Reacting to a mouse and keyboard

Input is delivered to the widgets via a system.FrameEvent through the Queue field.

Some of the most common events in FrameEvent.Queue are:

The program can respond to these events however it likes - for example, by updating its local data structures or running a user-triggered action. The FrameEvent is special - when the program receives a FrameEvent, it is responsible for updating the display by calling the e.Frame function with an operation list representing the new state. These operations are generated immediately in response to the FrameEvent which is the main reason that Gio is known as an “immediate mode” GUI.

Event-processors, such as Click and Scroll from package detect higher-level actions from individual click events.

To distribute input among multiple different widgets, Gio needs to know about event handlers and their configuration. However, since the Gio framework is stateless, there’s no direct way for the program to specify that.

Instead, some operations associate input event types (for example, keyboard presses) with arbitrary tags (interface{} values) chosen by the program. A program creates these operations when it’s processing the FrameEvent – input operations are operations like any other. In return, an event.Queue supplies the events that arrived since the last frame, separated by tag.

You can think about the tag as a unique key for a given input area. The Gio event router will associate input events on in that area with the tag provided for that area. Then you can get those events the next frame by supplying the same tag to event.Queue. Often widgets will encapsulate this event logic by supplying a pointer to their persistent state as the tag for their input area.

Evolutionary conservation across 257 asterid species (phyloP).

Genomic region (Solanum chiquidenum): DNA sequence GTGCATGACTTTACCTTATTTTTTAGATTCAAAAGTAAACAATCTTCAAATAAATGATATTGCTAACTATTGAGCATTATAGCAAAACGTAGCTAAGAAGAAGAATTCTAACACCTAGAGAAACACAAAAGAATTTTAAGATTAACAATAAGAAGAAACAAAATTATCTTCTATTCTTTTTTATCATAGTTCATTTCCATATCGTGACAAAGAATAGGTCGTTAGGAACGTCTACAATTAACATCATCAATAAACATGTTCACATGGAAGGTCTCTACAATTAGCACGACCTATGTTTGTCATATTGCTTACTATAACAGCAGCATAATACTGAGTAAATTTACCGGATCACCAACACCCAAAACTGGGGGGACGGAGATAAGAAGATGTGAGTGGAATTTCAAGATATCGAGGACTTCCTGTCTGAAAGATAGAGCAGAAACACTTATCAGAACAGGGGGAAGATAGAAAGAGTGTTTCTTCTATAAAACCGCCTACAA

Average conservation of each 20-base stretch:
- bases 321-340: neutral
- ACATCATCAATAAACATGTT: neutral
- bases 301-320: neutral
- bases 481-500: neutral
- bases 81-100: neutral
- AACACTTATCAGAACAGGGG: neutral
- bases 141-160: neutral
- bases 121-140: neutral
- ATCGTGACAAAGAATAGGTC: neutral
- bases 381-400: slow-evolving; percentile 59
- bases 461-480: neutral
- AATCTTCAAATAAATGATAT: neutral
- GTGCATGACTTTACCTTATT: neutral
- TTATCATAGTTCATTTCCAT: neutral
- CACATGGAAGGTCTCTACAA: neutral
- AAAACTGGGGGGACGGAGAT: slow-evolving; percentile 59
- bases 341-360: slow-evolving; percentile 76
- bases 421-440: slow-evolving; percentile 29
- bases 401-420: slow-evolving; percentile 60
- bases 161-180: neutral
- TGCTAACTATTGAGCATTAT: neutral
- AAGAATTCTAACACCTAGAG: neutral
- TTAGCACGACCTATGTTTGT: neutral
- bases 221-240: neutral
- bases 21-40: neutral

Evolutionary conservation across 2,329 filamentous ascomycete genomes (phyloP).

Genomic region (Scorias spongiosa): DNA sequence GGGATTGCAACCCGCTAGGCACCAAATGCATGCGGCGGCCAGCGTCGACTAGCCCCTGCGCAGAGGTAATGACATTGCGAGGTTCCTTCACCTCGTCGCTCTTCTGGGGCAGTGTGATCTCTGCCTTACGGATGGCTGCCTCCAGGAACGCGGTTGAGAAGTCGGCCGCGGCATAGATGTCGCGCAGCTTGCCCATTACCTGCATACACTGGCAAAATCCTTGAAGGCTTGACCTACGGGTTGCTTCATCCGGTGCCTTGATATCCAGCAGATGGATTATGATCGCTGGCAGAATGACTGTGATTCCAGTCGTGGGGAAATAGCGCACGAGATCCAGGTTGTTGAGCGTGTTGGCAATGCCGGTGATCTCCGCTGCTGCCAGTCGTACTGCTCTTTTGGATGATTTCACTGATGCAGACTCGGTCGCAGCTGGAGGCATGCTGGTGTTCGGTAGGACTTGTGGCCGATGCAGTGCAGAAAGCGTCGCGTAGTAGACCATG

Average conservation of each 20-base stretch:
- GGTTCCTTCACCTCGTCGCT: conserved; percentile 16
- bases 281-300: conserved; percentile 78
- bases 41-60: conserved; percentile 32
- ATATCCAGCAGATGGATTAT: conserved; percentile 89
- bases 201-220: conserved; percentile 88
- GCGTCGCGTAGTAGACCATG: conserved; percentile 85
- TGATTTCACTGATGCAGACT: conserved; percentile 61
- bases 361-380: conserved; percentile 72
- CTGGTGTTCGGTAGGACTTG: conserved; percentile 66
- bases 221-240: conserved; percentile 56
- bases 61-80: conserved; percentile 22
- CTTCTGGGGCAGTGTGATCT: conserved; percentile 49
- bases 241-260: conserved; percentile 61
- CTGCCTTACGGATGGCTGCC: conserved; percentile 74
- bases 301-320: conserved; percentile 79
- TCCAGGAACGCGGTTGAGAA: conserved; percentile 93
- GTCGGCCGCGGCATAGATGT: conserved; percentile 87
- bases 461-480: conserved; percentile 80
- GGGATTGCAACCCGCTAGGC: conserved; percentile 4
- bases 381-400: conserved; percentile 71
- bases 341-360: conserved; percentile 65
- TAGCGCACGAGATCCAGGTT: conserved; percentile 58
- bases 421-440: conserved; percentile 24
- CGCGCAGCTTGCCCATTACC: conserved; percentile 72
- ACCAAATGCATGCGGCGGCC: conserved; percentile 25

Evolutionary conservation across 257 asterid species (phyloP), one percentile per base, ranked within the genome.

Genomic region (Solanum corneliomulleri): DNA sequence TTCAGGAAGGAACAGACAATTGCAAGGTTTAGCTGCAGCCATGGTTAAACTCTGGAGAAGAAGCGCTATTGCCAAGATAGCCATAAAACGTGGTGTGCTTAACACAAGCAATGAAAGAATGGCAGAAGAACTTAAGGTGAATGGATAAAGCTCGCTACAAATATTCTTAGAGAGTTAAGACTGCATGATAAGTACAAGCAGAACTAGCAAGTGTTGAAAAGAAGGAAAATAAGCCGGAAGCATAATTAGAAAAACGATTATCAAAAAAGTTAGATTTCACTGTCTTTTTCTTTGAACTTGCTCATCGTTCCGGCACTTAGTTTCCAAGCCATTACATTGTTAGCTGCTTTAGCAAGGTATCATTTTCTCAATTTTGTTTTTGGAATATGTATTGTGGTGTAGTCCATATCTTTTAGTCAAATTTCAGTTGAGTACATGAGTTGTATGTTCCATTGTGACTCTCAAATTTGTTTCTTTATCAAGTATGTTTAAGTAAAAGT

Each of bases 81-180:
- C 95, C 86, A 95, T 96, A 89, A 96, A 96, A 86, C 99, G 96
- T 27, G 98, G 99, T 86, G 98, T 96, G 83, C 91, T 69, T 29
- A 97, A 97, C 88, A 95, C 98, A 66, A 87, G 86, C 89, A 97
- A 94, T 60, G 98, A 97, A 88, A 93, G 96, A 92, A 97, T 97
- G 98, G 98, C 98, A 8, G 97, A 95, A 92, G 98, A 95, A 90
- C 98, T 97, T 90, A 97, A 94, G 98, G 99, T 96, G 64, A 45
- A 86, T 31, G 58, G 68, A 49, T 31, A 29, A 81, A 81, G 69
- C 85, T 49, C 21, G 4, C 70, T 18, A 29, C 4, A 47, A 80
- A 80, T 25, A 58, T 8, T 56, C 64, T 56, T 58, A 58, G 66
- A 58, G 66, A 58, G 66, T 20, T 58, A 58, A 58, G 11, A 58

The following example demonstrates pointer input handling:

var tag = new(bool) // We could use &pressed for this instead.
var pressed = false

func doButton(ops *op.Ops, q event.Queue) {
	// Process events that arrived between the last frame and this one.
	for _, ev := range q.Events(tag) {
		if x, ok := ev.(pointer.Event); ok {
			switch x.Type {
			case pointer.Press:
				pressed = true
			case pointer.Release:
				pressed = false

	// Confine the area of interest to a 100x100 rectangle.
	area := clip.Rect(image.Rect(0, 0, 100, 100)).Push(ops)
	// Declare the tag.
		Tag:   tag,
		Types: pointer.Press | pointer.Release,

	defer clip.Rect{Max: image.Pt(100, 100)}.Push(ops).Pop()
	var c color.NRGBA
	if pressed {
		c = color.NRGBA{R: 0xFF, A: 0xFF}
	} else {
		c = color.NRGBA{G: 0xFF, A: 0xFF}
	paint.ColorOp{Color: c}.Add(ops)

It’s convenient to use a Go pointer value for the input tag, as it’s cheap to convert a pointer to an interface{} and it’s easy to make the value specific to a local data structure, which avoids the risk of tag conflict.

For more details take a look at (pointer/mouse events) and (keyboard events).

External input

A single frame consists of getting input, registering for input and drawing the new state:

window := app.NewWindow()
var ops op.Ops
for e := range window.Events() {
	switch e := e.(type) {
	case system.DestroyEvent:
		// The window was closed.
		return e.Err
	case system.FrameEvent:
		// A request to draw the window state.

		// Reset the operations back to zero.
		// Draw the state into ops based on events in e.Queue.
		draw(&ops, e.Queue)
		// Update the display.

Let’s make the button change it’s position every second. We can use a select to wait for events from the window and the external source at the same time. We’ll use a Ticker as an example external change. Once we have modified the state we need to notify the window to retrigger rendering with w.Invalidate().

window := app.NewWindow()

changes := time.NewTicker(time.Second)
defer changes.Stop()

buttonOffset := float32(0.0)

ops := new(op.Ops)
for {
	select {
	case e := <-window.Events():
		switch e := e.(type) {
		case system.DestroyEvent:
			return e.Err
		case system.FrameEvent:

			// Offset the button based on state.
			op.Offset(f32.Pt(buttonOffset, 0)).Add(ops)

			// Handle button input and draw.
			doButton(ops, e.Queue)

			// Update display.

	case t := <-changes.C:
		buttonOffset = float32(t.Second()%3) * 100

Writing a program using these concepts could get really verbose, which is why Gio provides standard widgets for common look and behaviour. Most programs end up using widgets primarily and few low-level operations.